Mayor Candidate Records a Police Beating, Gets Arrested for “Menacing” the Cops Involved

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A few days ago, NYPD Chief Phillip Banks issued a memo reminding police officers that people have the right to fill them while they’re on duty, and that they can’t interfere and try to stop it from happening. It took only three days since then, unfortunately, for that memo to be forgotten.

Yesterday, an previously New York Mayor candidate named Randy Credico was arrested and jailed for recording the aggressive arrest of a man by officers in street clothes. While on his way to a campaign interview, Credico saw the two officers taking control of the man at the Van Cortland Park subway station, located in the Bronx.

The charges Credico himself was arrested on were for “menacing a police officer, obstructing government administration, resisting arrest, and disorderly conduct”; basically, they’re the same exact charges you’d hear anyone being arrested for when they start recording a police officer. It seems that if filming them isn’t against the law, then they find a way to get you in handcuffs regardless. Credico, who has avidly been outspoken against the city’s “stop and frisk” policy already, make sure the details to the incident were no secret.

With what’s happening in Ferguson right now already, it doesn’t help that the man Credico filmed being arrested was an older black man, as well. Credico’s recent run-in with the police is only going to fuel more outrage against the NYPD, and it’ll most likely only help Credico in his campaign. With how much coverage stories like these receive, people are only going to get angrier, and there’s plenty of good cops out there that are going to start getting heat because of it. If the NYPD wants to be smart right now, it needs to make sure that things don’t like this happen; if not for the sake of citizens, then for the sake of their own police officers. It’s not right for tension like this between civilian and authority to exist when one is meant to protect the other, and kindling that tension only makes that job harder to uphold.

[Via Photography is Not a Crime, photo by torbakhoper]

  • https://www.facebook.com/shannon.aldinger Shannon Der Aldinger

    I hope he gets elected so he can *really* menace the NYPD.

  • Ralph Hightower

    Seems like any photographer wanting to photograph police activity in NYC needs to carry with them the New York City Police Chiefs order.

  • BLSS

    Not to stir the pot here but this site has changed from DIY photography to “police are the enemy” as of late. Any ideas as to why?

    • Alex_L_H

      I’m sorry, I couldn’t hear you over the sound of your stirring.

    • Frank

      http://www.police-are-mean-and-drones-are-terrifying-photography.net

      In all seriousness, I’m also quite tired of these articles. There’s no shortage of websites out there that cater to the pissed-off photographer; I’d rather come here for the DIY projects.

    • thesmoothone

      it is a photography website and they are referring to photography in the article. If you want the exact facts of the arrest you should look that up elsewhere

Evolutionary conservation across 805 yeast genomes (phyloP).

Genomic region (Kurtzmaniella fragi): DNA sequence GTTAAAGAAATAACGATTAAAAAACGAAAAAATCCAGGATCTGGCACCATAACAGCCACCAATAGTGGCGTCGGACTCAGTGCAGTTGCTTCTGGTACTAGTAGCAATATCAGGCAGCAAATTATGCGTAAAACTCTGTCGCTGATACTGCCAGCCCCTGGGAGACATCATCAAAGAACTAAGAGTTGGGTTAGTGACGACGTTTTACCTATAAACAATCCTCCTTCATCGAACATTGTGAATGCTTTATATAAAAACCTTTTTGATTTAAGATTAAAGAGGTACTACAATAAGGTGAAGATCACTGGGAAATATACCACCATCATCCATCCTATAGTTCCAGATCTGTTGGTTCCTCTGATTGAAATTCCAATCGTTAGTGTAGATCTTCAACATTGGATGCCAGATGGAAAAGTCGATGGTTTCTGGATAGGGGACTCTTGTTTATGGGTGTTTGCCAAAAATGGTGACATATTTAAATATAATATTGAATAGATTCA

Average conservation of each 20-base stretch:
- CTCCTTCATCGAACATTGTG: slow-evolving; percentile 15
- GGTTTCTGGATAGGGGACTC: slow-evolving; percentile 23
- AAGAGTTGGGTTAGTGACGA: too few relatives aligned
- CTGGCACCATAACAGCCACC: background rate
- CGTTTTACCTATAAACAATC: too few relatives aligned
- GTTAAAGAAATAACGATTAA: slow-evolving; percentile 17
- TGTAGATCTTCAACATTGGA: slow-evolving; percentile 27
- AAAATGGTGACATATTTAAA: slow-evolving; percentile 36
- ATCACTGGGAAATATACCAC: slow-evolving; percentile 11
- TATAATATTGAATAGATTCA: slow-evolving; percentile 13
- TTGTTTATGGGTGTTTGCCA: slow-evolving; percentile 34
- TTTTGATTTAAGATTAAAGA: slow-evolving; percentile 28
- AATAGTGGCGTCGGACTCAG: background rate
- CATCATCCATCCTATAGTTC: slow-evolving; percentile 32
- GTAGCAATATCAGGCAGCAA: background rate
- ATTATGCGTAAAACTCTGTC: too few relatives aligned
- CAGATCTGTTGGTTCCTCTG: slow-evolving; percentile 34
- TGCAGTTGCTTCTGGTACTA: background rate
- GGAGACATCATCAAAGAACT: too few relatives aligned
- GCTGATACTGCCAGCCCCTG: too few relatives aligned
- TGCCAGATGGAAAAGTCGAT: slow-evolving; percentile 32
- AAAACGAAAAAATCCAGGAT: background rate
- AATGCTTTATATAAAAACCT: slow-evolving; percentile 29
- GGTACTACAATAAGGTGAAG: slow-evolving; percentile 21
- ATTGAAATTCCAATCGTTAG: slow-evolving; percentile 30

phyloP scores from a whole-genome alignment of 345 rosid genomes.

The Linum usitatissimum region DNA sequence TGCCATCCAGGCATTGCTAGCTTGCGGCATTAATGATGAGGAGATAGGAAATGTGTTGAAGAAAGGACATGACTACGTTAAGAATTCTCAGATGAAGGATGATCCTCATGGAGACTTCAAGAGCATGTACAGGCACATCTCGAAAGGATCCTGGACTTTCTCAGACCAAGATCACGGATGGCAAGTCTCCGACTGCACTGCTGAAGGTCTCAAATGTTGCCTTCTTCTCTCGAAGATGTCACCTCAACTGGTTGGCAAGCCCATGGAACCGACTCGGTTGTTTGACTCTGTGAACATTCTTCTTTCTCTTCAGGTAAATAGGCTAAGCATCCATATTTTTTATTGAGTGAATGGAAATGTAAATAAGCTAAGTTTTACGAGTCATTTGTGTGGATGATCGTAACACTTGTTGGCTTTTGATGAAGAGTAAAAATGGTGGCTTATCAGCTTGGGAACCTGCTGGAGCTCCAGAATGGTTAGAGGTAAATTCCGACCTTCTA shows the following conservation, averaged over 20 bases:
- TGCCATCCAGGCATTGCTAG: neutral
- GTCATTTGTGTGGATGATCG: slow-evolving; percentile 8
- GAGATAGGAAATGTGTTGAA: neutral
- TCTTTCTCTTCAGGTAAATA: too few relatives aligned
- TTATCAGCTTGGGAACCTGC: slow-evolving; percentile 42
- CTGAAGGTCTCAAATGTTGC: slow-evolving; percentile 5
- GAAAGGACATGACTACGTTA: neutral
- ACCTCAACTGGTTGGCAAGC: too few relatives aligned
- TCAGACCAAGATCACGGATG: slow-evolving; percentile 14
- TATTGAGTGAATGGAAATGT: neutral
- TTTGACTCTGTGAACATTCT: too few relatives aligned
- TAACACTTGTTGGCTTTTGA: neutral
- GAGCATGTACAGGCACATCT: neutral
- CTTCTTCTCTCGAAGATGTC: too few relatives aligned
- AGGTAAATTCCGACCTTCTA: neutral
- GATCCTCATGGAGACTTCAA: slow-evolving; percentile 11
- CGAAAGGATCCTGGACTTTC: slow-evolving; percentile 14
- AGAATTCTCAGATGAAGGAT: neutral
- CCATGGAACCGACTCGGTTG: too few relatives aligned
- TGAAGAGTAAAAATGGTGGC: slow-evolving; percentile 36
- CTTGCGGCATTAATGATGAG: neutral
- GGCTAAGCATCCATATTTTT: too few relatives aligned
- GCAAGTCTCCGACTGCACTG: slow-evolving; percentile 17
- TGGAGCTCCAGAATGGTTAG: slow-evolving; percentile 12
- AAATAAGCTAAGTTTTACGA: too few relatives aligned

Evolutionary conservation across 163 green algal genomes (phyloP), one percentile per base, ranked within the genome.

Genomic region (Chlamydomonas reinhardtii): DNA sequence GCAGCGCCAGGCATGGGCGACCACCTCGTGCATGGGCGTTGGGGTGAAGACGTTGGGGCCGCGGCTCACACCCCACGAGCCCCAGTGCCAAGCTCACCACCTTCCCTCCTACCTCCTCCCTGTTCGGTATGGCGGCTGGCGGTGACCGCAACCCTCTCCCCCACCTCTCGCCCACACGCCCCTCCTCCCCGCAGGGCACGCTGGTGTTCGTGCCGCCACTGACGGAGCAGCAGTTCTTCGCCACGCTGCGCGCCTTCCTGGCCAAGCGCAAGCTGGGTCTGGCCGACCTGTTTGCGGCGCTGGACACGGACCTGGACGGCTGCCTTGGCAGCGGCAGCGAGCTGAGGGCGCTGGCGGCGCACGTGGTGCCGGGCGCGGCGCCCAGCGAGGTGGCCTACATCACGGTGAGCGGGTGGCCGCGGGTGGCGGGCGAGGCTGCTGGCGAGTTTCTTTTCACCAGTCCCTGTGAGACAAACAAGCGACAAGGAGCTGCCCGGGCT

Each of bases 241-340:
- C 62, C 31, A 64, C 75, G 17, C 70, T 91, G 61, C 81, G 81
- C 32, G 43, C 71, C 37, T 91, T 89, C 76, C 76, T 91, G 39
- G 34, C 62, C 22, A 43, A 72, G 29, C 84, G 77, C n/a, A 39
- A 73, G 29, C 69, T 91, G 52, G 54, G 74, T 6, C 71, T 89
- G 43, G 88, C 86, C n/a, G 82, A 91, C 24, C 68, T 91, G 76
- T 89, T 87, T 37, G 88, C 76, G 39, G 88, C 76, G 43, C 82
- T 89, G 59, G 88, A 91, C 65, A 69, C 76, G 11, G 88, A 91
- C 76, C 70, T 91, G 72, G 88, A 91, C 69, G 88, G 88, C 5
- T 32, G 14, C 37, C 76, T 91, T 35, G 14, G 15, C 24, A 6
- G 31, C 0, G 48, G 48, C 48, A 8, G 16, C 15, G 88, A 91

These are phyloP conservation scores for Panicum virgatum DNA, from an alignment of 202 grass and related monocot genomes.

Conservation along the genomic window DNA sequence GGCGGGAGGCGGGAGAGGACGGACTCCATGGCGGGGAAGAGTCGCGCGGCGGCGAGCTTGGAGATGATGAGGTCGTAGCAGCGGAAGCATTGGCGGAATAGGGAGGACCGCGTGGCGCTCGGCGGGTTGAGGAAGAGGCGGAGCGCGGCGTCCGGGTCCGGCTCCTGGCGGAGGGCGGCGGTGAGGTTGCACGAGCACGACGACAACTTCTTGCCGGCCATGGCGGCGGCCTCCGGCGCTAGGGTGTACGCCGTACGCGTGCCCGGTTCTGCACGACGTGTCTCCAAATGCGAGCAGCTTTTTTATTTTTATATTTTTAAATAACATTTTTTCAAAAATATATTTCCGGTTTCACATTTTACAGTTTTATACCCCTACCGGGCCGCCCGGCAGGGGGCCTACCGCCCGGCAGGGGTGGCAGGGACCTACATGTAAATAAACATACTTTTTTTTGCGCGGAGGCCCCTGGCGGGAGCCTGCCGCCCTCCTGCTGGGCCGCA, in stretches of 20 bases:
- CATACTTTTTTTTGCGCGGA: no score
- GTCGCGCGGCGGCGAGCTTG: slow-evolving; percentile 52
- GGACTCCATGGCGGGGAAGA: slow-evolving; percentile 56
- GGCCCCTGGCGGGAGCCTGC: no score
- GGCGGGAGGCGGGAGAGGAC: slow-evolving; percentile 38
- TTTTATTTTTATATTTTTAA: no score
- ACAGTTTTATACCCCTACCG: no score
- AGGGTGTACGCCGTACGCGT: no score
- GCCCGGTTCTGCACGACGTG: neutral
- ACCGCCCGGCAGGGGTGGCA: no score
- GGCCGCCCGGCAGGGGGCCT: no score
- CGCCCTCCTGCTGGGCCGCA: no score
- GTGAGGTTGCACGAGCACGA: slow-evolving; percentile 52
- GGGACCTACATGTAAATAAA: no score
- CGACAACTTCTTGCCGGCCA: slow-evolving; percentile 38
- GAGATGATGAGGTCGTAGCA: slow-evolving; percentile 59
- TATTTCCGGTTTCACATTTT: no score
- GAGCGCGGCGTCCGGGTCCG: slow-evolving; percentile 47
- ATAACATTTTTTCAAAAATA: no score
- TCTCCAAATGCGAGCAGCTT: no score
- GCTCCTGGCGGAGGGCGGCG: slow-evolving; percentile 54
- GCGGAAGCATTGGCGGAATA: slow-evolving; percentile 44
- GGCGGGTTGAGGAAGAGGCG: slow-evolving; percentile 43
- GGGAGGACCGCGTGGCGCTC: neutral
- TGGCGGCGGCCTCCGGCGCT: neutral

• sircracked

      I hate to say it, but DIY’er types are the ones MORE likely to encounter these kinds of problems, so it seems entirely apt here. Photogs with an established relationship with a news organ or even ones using professional gear out in public for “normal” (read, not photojournalism) shoots get much more respect, because A)pissing off an actual news corporation is a much dicier deal than busting some freelancer or public journalist, and B)expensive gear commands respect and gives legitimacy, rightly or wrongly. For a prime example, look at the actual story of the two journalists arrested last week covering the Ferguson matter. A phone call from the news organ they were related to and suddenly it was “oops, we must remind those forgetful officers not to do that, Sorry!” and they were released, no charges. I know these guys weren’t necessarily photographers (I actually don’t know for sure either way, actually), but the point is, you think that works with someone who’s simply interested in getting pictures of the event for self publishing or even a freelancer?

      And in general a photographer going out and doing a shoot of relatively benign things, say, a location shoot for engagement photos, or whatever, is a lot less likely to get hassled the more “pro” his/her gear looks. Does anyone ever actually check if what is an apparent film crew that is working actually has a permit or whatever, absent some obstruction or disruption of streets or other operations? Unlikely. But are they more inclined to check out something like a student project or something being done on a shoestring? Of course they are. Should either one have more rights than the other? Not in the slightest. Whatever rules apply to one should apply to the other (for any activities that are substantively the same). Do they? Not even close.

      That’s why, unfortunately, it seems like DIY needs to have at least some info and coverage on photography and police, and photography and public perception. Because it affects people at this level much more than at the level where there’s simply money and power to be thrown at the problem of annoyances like police and bureaucracy.

  • Jeffrey Guyer

    His mayoral campaign was last year– there is no current NYC mayoral campaign. Look at the date on the poster. He is currently a candidate for Governor– although the former comedian isn’t considered to be much of a political threat.

    • BLSS

      So again why are we perpetuating this crap? Can’t we all go back to DIY muslins? :-)

  • jason bourne

    “the right to FILL them when they’re on duty”?